To be able to see value you have to be educated. This sounds complicated, but it isn’t. Education is inevitable. If you are interested in something and care about it, you will gain knowledge. You will become a connoisseur pretty fast. And you will know. You might not be able to talk about it or justify your judgment, but you’re sure that there is no doubt about it. And this is why you will pay pretty much money if you can afford it. So here money comes into play. You pay the money not for wrong reasons, but for the work of art as such.

Okay, this was just an afterthought to my musings of yesterday. Another one must be added: The hero to the question “Who am I” was male. Is this politically correct? Of course not. Man is not male, man is not female either. Man is just male or female, at least in general. There are cases where you maybe in doubt, but these are really a minority. So the question still arises if artists are male, and if they are, if they should represent themselves as male or not.

Now there is little doubt these days that females are pretty much the same and pretty much different from males. This sounds contradictory, but it isn’t. Males and females are very different creatures, so different that you might ask how they manage to communicate at all. On the other hand, they’re capable of pretty much the same things. We had examples of artists or scientists of equal qualification. There are still many more male movers, but this is not so much a question of capabilities but rather opportunities and preferences.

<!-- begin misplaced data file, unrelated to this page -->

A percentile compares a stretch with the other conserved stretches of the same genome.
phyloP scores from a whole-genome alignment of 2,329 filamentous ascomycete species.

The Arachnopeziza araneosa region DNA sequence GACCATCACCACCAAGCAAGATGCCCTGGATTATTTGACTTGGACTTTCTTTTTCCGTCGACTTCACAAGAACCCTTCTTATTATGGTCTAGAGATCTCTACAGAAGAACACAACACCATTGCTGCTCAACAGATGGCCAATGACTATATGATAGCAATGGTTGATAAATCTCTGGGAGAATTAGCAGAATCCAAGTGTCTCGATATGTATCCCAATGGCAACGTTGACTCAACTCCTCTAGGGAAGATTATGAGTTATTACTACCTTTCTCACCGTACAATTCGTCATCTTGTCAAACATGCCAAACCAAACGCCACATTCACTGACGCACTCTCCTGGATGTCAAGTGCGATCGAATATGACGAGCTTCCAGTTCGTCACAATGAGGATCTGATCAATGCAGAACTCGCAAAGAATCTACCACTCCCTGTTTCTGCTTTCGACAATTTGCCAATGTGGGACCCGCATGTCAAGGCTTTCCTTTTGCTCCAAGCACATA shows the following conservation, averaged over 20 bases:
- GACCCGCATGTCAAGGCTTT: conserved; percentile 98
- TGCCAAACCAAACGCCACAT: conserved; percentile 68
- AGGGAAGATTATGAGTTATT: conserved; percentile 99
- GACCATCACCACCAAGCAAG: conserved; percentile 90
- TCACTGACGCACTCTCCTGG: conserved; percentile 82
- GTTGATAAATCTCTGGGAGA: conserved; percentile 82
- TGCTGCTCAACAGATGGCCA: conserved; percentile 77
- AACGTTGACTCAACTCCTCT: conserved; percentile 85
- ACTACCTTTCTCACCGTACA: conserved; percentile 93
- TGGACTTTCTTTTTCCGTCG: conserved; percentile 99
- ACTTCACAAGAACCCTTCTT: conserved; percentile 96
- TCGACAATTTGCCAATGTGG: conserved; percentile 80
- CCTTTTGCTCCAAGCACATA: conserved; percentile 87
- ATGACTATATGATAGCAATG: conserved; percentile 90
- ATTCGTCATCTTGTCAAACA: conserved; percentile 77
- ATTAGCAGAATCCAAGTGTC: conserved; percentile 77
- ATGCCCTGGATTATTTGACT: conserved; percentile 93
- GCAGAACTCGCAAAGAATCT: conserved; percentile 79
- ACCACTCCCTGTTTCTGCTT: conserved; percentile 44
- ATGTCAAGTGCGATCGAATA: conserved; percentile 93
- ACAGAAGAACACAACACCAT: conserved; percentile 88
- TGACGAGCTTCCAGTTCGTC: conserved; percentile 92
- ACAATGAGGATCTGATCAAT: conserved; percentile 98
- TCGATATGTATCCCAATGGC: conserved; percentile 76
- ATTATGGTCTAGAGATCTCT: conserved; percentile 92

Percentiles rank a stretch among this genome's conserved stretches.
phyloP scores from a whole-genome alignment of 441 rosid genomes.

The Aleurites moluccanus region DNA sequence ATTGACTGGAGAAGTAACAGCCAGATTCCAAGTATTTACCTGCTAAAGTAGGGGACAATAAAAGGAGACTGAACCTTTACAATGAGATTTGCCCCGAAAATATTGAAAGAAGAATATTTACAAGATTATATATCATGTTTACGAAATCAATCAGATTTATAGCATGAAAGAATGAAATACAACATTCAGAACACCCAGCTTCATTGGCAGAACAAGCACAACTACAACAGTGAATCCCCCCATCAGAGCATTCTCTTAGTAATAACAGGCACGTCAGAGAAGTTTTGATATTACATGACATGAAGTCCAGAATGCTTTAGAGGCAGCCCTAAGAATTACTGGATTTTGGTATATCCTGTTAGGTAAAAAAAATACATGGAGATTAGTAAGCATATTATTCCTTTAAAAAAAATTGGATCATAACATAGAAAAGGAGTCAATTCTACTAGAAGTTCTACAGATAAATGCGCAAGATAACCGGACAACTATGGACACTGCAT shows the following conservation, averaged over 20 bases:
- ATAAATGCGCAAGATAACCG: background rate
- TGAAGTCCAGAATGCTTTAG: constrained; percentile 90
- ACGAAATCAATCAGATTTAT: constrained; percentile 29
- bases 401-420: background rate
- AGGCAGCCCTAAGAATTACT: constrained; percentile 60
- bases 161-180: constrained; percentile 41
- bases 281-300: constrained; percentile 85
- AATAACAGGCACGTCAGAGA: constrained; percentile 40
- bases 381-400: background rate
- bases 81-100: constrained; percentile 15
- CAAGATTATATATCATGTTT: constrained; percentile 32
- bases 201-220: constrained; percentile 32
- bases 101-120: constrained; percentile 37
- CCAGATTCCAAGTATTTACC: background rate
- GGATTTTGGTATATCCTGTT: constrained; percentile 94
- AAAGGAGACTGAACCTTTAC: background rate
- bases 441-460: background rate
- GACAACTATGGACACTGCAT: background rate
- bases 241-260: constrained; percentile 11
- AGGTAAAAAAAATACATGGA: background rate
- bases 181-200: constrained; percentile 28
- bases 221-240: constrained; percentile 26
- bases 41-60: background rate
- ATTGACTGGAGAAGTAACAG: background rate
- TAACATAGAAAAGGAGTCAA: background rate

Okay then, there are good and bad artists, and there are good and bad male and female artists. If an artist paints a picture that maybe comprehended as a statement about man — does that mean that the figure the artist is using has to be of the same sex? I don’t think so. Well, sex is an enigmatic quality anyway, and frankly, I don’t know how we recognize somebody as male or female. We do, and in most cases we don’t hesitate and in almost all cases we are correct. Imagine that! How do we do that?

Try to judge the sex of a horse just by looking at the overall picture, and you know what I mean. The differences of the sexes in humans are so obvious that we can find out at very far distances. The situation is even more complicated as we have any varying degree of maleness in females and vice versa. You most certainly know any number of examples. Also, we are not what we look like, but we rather are the persons we feel inside, some invisible quality, and this person has its own mixture of sexes as well.

Some psychologists believe that everybody is a mixture of female and male components, and some esoteric people believe that everybody has been reborn numerous times as man and woman, and although the do not know exactly, they basically know about the other side more or less. In my case, central figures are very often male, but not always. The above picture is one example of a person which is most definitely female. And again it is only a part of a painting (No.  292), comprising other persons as well and some other stuff in addition. So the question of “Who am I” is definitely not restricted to male people, and it is not the sex of the artist which defines the sex of the hero representing some kind of deeper meaning.

Meaning — this is a keyword. We have seen artists trying to produce art without meaning. That’s not easy, and maybe it was worthwhile to try it. But actually art is not about meaninglessness, rather the contrary. Art maybe comprehended as a means to understand our world and find meaning hitherto unknown and otherwise incomprehensible. This special kind of meaning is what people pay for. You rather feel this meaning than understand it.